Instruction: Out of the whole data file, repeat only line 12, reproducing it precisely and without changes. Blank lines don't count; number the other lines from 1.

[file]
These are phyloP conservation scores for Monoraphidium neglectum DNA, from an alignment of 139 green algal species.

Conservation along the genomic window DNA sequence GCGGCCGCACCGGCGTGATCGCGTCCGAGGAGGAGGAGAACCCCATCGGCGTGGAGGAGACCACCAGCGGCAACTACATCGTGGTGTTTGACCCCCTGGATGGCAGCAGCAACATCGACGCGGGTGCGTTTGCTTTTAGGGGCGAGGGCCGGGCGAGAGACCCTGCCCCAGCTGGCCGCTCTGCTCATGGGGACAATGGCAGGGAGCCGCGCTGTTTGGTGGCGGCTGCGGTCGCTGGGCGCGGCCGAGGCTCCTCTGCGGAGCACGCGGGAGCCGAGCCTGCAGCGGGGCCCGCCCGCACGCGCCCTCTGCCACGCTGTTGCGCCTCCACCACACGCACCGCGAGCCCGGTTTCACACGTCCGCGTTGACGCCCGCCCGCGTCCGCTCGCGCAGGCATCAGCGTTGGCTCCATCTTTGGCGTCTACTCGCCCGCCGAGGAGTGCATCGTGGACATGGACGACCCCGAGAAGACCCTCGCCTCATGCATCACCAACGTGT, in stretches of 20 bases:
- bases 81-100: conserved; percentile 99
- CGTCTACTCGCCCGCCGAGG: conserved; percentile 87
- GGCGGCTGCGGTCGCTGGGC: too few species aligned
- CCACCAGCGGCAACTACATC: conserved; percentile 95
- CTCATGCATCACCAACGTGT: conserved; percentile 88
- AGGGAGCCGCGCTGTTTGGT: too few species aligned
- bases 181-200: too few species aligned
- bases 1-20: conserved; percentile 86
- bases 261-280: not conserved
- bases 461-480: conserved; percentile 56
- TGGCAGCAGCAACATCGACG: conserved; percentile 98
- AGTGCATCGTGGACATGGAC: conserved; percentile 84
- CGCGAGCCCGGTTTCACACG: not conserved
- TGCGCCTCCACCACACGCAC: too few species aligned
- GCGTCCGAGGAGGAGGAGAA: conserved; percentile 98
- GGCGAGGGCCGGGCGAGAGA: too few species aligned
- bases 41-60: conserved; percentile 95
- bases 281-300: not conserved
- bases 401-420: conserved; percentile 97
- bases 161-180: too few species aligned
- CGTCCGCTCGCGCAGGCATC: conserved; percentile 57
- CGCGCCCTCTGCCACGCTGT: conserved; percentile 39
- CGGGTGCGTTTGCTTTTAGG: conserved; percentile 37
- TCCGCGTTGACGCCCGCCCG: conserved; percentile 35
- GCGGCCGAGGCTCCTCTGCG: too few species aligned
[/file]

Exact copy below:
- bases 461-480: conserved; percentile 56